For the book, Simon points to “On Crime,” the essay by Nigerian novelist and poet Ben Okri, as a central piece. “It almost felt like an introduction because it was so philosophical,” he says. “It set the tone. The book started to become less political and more interesting. Once the tone was set, you could go to this beautiful essay on war crimes by Janine di Giovanni, the famous foreign correspondent. You could see it go to a humorous place in a piece by Jerry Stahl or an interview with Kenneth Anger. Wayne Kramer from the MC5 has a foundation called Jail Guitar Doors that brings musical instruments and songwriting to prisoners, and has spent time in prison himself, so I thought he would have an interesting perspective.”
Simon was committed to including visual art that investigated the idea of crime, so he enlisted his friend Jonah Freeman, from the art team Freeman-Lowe, as a co-curator. “He brought in a great deal of artists and really became my partner,” says Simon. “Julian Schnabel came on, Nate Lowman, Laurie Anderson, just so many great people. And then Jonah got Raymond Pettibon, who made this original portrait of John Dillinger, and we put that on the cover—which I loved, because I grew up listening to albums with Raymond Pettibon covers, like Black Flag and Sonic Youth.”
Though the concept sprang from Simon’s inspiration, he emphasizes the collaborative aspect of Meditations on Crime. “This is a counterculture project that integrates different areas of creativity into a collective effort,” he says. In the end, 38 artists contributed across the various media, three of whom remained part of the endeavor despite facing online controversies after their collaborations were recorded. “I made the decision not to cut them,” says Simon. “One of the reasons being that I think canceling, in quotes, is blacklisting, and blacklisting, in my view, is wrong whether it comes from the left or the right.”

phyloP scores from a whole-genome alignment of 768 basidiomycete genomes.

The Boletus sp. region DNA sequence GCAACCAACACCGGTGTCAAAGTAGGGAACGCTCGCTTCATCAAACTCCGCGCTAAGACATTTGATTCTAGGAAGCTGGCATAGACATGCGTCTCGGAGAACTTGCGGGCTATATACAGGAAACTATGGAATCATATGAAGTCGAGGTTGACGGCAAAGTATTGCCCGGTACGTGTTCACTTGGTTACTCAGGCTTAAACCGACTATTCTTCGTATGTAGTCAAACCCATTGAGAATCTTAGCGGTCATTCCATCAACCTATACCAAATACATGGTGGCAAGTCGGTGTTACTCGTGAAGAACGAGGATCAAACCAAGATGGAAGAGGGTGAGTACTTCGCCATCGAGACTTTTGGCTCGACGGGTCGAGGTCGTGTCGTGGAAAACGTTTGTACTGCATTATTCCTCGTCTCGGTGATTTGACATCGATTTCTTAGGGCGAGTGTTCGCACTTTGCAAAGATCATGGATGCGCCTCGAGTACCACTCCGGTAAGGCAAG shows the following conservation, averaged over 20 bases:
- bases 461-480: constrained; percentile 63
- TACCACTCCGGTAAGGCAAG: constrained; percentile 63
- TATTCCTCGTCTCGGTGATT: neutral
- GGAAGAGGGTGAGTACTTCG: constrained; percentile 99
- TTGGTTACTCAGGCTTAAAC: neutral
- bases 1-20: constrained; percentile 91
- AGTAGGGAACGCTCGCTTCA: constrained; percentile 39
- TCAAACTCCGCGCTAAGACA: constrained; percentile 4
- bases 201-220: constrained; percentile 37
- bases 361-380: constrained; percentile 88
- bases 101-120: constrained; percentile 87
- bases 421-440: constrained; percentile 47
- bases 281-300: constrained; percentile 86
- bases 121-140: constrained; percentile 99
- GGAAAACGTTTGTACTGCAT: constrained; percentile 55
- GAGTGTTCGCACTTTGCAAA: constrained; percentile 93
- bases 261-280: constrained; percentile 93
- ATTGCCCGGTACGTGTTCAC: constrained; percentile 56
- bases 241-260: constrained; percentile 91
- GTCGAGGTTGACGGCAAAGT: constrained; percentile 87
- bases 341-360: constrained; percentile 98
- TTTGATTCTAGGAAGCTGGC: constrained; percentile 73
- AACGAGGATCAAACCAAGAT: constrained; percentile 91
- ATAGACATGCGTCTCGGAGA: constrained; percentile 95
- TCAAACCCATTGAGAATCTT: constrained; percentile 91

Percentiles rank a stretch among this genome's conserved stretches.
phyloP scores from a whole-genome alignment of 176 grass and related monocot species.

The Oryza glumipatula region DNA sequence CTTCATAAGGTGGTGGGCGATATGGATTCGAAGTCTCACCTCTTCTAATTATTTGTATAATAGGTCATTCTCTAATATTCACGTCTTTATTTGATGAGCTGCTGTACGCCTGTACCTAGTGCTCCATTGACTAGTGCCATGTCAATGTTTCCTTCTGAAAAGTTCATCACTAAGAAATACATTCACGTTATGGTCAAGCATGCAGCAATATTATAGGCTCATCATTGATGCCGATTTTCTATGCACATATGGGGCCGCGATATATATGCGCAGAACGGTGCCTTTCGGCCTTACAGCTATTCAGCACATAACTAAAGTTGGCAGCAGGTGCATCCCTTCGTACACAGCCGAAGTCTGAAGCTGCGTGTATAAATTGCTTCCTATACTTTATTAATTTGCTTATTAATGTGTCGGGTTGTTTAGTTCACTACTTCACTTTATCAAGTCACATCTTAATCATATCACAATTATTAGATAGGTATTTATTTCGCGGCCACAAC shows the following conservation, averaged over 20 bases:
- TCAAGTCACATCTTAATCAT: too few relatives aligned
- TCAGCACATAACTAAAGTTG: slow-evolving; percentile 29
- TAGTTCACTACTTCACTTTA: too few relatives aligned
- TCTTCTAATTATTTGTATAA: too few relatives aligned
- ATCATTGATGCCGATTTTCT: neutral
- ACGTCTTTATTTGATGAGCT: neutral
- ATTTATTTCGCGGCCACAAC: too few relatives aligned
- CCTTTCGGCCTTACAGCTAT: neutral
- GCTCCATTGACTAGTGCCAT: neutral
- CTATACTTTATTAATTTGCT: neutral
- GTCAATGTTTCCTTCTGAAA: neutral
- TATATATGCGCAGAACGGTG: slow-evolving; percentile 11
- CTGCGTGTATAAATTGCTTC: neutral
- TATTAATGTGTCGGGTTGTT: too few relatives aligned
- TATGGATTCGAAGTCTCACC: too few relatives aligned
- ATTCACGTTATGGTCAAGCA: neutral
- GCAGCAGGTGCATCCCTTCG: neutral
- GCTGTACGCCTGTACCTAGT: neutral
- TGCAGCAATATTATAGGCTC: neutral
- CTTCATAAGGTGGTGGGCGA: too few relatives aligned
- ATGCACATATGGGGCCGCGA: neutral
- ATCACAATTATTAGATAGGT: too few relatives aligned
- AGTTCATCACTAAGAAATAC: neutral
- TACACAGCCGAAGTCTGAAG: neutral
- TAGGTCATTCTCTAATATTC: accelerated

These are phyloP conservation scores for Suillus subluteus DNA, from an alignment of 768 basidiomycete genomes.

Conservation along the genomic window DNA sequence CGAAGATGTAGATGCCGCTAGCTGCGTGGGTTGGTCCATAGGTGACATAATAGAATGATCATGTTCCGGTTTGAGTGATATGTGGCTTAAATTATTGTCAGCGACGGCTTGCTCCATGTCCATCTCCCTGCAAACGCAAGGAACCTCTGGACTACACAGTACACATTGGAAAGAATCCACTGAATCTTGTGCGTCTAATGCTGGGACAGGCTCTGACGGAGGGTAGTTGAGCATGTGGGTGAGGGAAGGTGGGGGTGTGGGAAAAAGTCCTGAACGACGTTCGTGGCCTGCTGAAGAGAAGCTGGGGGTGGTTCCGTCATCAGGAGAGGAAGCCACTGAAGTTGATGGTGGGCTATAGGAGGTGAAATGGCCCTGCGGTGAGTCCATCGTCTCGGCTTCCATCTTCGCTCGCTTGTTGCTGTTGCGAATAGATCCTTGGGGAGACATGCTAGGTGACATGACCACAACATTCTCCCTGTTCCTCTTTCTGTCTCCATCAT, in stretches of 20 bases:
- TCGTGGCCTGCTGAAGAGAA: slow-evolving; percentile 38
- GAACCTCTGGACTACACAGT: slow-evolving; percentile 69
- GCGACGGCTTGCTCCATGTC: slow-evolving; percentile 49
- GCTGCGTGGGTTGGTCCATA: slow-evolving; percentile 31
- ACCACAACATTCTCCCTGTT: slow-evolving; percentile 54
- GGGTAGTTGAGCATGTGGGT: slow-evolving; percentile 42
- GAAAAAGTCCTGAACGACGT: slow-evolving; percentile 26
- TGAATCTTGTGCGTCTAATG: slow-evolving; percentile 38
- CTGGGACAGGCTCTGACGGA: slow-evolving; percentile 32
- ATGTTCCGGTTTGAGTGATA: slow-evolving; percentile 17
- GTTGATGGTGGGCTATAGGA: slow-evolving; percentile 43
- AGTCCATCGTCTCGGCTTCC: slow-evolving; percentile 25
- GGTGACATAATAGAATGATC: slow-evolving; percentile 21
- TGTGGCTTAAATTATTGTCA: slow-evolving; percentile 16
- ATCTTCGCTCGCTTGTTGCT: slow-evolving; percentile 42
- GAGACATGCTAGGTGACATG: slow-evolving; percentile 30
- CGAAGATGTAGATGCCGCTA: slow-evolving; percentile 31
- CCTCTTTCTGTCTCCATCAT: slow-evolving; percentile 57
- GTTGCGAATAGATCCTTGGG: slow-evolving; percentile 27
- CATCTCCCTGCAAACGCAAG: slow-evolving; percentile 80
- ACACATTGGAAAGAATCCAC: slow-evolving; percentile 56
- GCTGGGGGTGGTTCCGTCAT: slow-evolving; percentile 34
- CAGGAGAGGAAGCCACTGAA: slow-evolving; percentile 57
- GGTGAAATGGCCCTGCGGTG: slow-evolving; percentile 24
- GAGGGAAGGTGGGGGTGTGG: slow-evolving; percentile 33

Meditations on Crime is already expanding into other areas, as Simon and Freeman are completing a short film based on Okri’s essay, narrated by actress Katherine Waterston. There’s talk of possible art shows and benefit concerts in the future based around the theme.
“A lot of the old models of how things are done in the music world are becoming more and more obsolete and uninteresting,” says Simon. “Make an album and make an album cover and put it out and get a review in the music press and go on tour and make a poster—I don't know if it's just been exhausted creatively or made obsolete due to technology. It’s time to play with different ways of approaching how to put things out, and how to play with different areas of creativity and weave them together in new ways and create new models. I don't think people even have the language yet to know how to speak to this transitional moment in culture.”
“This project allowed me to explore different worlds other than the music world,” he says. “To have different platforms for different audiences, and to do a whole bunch of things that people don't normally do when they make an album.”
Harper Simon is an American singer, songwriter, and musician.